- Anthropogenic structures such as those associated with energy development are a major threat to wildlife as a result of direct and indirect effects on populations. Species already imperilled as a result of habitat loss and alteration also may be the most threatened by rapidly increasing energy development, and these added pressures could lead to species extinctions and further declines in biodiversity.
- Of particular concern are tetraonids (grouse spp.) which have life cycles that require large, intact habitats to persist. We searched the peer-reviewed literature to assess impacts of six anthropogenic structures (i.e. oil and gas, fences, wind turbines, buildings, roads and power lines) on grouse survival and displacement behaviour across four different time periods in a grouse life cycle (i.e. year around, lekking, nesting and brooding).
- We used 5 studies that examined a total of 23 study–structure combinations to assess displacement behaviour in grouse and found an average effect of −1·40 (95% CI: −1·50, −1·31), indicating that anthropogenic structures displace grouse. Similarly, we used 9 studies examining a total of 17 study–structure combinations to assess survival and found an average effect of −1·11 (95% CI: −1·33, −0·88), indicating a negative effect of structures on grouse survival.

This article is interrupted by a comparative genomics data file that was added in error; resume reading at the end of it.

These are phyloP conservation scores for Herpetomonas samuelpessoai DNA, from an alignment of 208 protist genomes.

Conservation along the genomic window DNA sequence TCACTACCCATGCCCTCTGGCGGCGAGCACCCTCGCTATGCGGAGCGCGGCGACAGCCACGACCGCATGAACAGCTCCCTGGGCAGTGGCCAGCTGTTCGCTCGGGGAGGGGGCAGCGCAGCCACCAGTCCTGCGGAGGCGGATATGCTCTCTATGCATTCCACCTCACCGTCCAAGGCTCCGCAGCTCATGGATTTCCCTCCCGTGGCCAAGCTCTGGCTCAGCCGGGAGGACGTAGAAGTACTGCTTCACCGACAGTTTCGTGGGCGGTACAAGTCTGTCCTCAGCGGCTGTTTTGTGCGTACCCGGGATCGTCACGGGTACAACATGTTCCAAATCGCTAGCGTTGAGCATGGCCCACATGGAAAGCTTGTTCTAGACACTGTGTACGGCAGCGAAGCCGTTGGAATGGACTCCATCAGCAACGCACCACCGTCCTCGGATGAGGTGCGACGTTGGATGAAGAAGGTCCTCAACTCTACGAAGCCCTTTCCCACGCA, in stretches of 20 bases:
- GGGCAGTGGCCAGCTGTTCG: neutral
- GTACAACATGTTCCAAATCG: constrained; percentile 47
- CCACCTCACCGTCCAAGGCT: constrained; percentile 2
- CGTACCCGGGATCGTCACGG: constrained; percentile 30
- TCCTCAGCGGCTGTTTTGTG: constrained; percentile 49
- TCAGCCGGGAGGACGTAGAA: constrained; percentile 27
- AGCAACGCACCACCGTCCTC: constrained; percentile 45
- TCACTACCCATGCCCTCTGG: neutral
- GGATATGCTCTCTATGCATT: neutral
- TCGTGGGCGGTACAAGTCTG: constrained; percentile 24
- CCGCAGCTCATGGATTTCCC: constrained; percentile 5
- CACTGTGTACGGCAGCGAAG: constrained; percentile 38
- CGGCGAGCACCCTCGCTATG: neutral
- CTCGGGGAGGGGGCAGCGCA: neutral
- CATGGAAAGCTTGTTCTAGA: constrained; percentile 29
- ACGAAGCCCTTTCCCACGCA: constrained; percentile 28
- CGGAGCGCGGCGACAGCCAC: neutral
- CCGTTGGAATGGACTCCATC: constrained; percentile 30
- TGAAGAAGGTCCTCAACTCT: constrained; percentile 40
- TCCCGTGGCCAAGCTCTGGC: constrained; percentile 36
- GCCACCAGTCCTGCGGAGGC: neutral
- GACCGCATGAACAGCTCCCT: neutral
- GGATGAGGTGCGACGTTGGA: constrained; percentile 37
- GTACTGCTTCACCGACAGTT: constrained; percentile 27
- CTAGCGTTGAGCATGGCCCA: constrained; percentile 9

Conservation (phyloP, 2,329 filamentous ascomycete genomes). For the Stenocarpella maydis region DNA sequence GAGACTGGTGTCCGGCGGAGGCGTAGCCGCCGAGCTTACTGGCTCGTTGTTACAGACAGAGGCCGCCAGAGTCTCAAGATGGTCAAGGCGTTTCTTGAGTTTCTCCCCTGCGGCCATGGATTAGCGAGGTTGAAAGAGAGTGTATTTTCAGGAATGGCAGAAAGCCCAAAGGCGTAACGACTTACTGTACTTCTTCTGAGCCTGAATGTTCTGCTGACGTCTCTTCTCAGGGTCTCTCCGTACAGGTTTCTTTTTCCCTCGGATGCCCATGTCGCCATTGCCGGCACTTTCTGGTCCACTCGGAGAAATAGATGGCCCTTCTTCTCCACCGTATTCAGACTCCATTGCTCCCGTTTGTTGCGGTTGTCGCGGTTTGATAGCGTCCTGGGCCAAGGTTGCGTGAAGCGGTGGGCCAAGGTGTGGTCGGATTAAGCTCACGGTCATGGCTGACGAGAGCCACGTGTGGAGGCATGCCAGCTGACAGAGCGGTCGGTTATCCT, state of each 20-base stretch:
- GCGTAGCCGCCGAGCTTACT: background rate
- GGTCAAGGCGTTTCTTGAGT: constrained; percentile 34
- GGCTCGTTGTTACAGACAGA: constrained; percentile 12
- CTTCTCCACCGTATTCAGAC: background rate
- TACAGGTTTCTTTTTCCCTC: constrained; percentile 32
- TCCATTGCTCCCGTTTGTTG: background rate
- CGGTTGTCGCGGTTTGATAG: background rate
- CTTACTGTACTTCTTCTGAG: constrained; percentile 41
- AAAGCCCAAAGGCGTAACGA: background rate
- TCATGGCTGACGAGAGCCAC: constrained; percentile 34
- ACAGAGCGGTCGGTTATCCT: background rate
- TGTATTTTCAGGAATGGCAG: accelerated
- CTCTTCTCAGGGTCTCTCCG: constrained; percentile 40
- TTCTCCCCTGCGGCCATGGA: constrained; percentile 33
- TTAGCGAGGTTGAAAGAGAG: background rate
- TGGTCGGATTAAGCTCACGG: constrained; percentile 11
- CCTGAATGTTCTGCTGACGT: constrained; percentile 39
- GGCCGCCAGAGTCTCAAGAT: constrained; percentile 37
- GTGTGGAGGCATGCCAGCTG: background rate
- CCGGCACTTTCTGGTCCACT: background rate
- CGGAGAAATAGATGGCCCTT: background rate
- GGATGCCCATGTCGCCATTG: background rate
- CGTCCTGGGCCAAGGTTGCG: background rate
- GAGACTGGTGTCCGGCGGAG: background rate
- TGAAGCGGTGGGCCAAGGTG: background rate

- Oil and gas structures had the greatest negative effect on displacement behaviour (E = −2·41, 95% CI: −3·28, −1·54), and of the periods of the life cycle examined, lek attendance was most affected (E = −4·85, 95% CI: −6·39, −3·31).
- Synthesis and applications. This data-driven synthesis reveals an overall negative effect of anthropogenic structures on grouse displacement behaviour and survival. Specifically, grouse were displaced and had lower survival in the presence of oil and gas structures and the presence of roads resulted in displacement behaviour. Too few studies existed to examine the specific effects of wind turbines and fences on displacement behaviour and the impact of wind turbines, fences, buildings and power lines on survival, which emphasizes the need for research assessing the influence of these structures on wildlife. Future management should focus on limiting the amount of oil and gas and road development in areas occupied by extant grouse populations, and if unavoidable, new infrastructure should be placed at low densities away from known lekking locations as leks appear sensitive to disturbance from anthropogenic structures.